The specs also omit a conventional self‑noise measurement, quoting only the (impressive) noise and distortion performance of the electronics. What we do learn is that the Reference Silver has an unusually low output impedance of 30Ω, and that the ‑3dB point for the 6dB/octave high‑pass filter is likewise unusually low, at 55Hz. There is a good reason for this, which I’ll come to shortly. Sensitivity is specified at 7mV/Pa, which is odd, as the review sample was clearly much hotter than this.
As on other C‑37‑derived mics, the capsule is mechanically switchable between cardioid and omni pickup patterns. Poking a key into the back of the headbasket to turn an internal shutter always feels a bit nerve‑wracking, and the more so in the case of the Reference Silver because the capsule has its own shockmount which wobbles around during the process. In general, though, the capsule mounting arrangement looks well thought‑out, with plenty of space around the capsule and a plastic dome beneath it to disperse reflections.
The Sound Of Silver
Although Manley don’t provide frequency response plots, they do say that the overall character of the Reference Silver is “on the rich and warm side”, and also that you might want to use it in situations where you’d naturally reach for a ribbon mic. As a point of reference, I dug out some recordings I had made with the Mojave MA‑37, which uses the same capsule and which undoubtedly has a warm sound with a soft midrange and a subdued top end. I also compared the Reference Silver directly with a variety of other capacitor mics, as well as doing some more controlled tests in a small anechoic chamber.
In use, the most striking thing about the sound of the Reference Silver is its bass response, which is not only prominent but also seems to extend practically to DC. Even when used at a distance in cardioid mode, where you might expect low frequencies to be attenuated, its sub‑100Hz response is absolutely thunderous. As a room mic on drums, for example, it may leave you feeling there’s no need to close‑mic the kick drum. The unusual high‑pass filter setting thus makes sense because without it, the Reference Silver picks up all sorts of subsonic thuds and rumbles. When the input meter on a DAW track reports significant activity even in an apparently quiet room, it’s not because the mic is noisy: it’s because it’s exposing the shortcomings of your studio soundproofing!
On vocals, the Reference Silver and the MA‑37 share a common quality in the low midrange which could fairly be described as warm, and can tip over into sounding woolly or bloated with some singers. Neither mic really suited my own voice, but both were good on female singers with a tendency to harshess.
It often shines on sources where you might not expect to use a premium valve mic at all...
A distinctive softness in the upper midrange seems to be another hallmark of the Sony capsule, and that is apparent here too. There’s smoothness in abundance, with none of the 2‑3 kHz ‘bite’ that you get from a U87 or similar mic. For this reason I particularly liked it on strummed acoustic guitar, where it produces a lovely rounded tone without any aggravating brassiness. And if you can conquer the fear factor involved in setting up a £4k mic next to a snare drum, you’ll be rewarded with a fantastic snare sound (and a pretty good kick drum sound as a bonus, courtesy of that low end). It’s hard to describe such things in words, but if you prefer your snares to go ‘doosh’ rather than ‘donk’, you’ll be in heaven.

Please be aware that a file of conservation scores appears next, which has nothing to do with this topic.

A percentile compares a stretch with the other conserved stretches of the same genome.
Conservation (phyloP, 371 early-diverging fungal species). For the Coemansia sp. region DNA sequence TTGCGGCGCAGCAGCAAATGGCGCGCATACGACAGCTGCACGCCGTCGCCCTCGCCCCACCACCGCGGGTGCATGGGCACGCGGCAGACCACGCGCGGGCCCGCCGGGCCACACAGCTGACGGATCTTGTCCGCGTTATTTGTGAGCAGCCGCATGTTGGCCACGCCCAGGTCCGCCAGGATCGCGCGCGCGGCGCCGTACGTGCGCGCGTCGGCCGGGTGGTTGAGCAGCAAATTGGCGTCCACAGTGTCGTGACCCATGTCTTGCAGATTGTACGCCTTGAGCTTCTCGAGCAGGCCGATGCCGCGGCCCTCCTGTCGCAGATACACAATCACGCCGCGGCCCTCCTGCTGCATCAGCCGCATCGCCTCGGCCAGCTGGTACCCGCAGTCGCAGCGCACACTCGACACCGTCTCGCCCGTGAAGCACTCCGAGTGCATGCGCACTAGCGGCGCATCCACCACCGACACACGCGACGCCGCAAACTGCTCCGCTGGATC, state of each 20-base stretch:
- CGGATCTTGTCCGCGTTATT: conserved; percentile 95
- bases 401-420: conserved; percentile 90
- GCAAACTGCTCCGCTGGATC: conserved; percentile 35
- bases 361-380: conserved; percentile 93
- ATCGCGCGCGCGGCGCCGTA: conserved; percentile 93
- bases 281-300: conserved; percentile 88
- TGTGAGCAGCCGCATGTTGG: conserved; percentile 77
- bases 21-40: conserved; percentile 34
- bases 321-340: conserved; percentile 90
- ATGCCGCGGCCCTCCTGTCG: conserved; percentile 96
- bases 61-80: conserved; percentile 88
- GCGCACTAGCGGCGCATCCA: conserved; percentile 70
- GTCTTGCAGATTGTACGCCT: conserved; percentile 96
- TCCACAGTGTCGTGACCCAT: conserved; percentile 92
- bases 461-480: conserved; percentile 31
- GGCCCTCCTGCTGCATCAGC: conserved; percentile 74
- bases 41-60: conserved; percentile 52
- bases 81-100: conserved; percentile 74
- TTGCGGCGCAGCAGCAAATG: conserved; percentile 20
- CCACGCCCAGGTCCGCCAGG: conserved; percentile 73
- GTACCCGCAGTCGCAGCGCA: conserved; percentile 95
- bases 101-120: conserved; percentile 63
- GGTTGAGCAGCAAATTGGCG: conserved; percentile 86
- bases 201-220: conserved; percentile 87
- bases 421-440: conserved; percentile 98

Where the Reference Silver seems to differ from the Mojave MA‑37 and many other Sony‑derived designs is further up the frequency spectrum. There is more going on from perhaps 5 or 6 kHz upwards, and especially above 10kHz. In fact, although I would describe the MA‑37 as a dark mic, the Reference Silver didn’t always strike me that way. On female voices, for example, sibilance was more obvious than it was on a U87, and there’s plenty of sparkle on offer on cymbals. I suspect that the much more open headbasket plays a role here, along with the different circuit topology and transformer.
Most studios are better off with a small number of high‑quality mics than with lots of cheap ones. Some people would go further and say that a mic locker should be built around one flagship, statement model. The Reference Silver is undoubtedly a high‑quality mic and it certainly makes a visual statement, but I suspect that Manley’s Reference Gold and Cardioid models are perhaps closer to most people’s idea of a ‘statement mic’. The Reference Silver can be a very good performer on vocals, but won’t necessarily give voices that larger‑than‑life quality you get from some valve mics. The flip side of that is that, like the MA‑37, it often shines on sources where you might not expect to use a premium valve mic at all: snare drums, electric guitars and so on. Whether you’d want it as your flagship might depend on how well it suits your own voice — but as a complement to a flagship Neumann‑ or AKG‑style valve mic I think it’d be an excellent choice.
- Combines the smoothness of the Sony C‑37A with a brighter, airier top end.
- Unusually deep low‑frequency response.
- Can accept huge sound pressure levels without a pad.
- A great close mic for snare drums, guitar amps and the like.
- Perhaps not the most versatile vocal mic.
- Shockmount is vulnerable to damage from clumsy reviewers!
Manley have adapted the classic Sony C‑37‑style capsule as the basis of a modern low‑noise, open‑sounding valve mic, with impressive results.
£4389 including VAT.
SX Pro +44 (0)800 6522 320.
Manley +1 909 627 4256.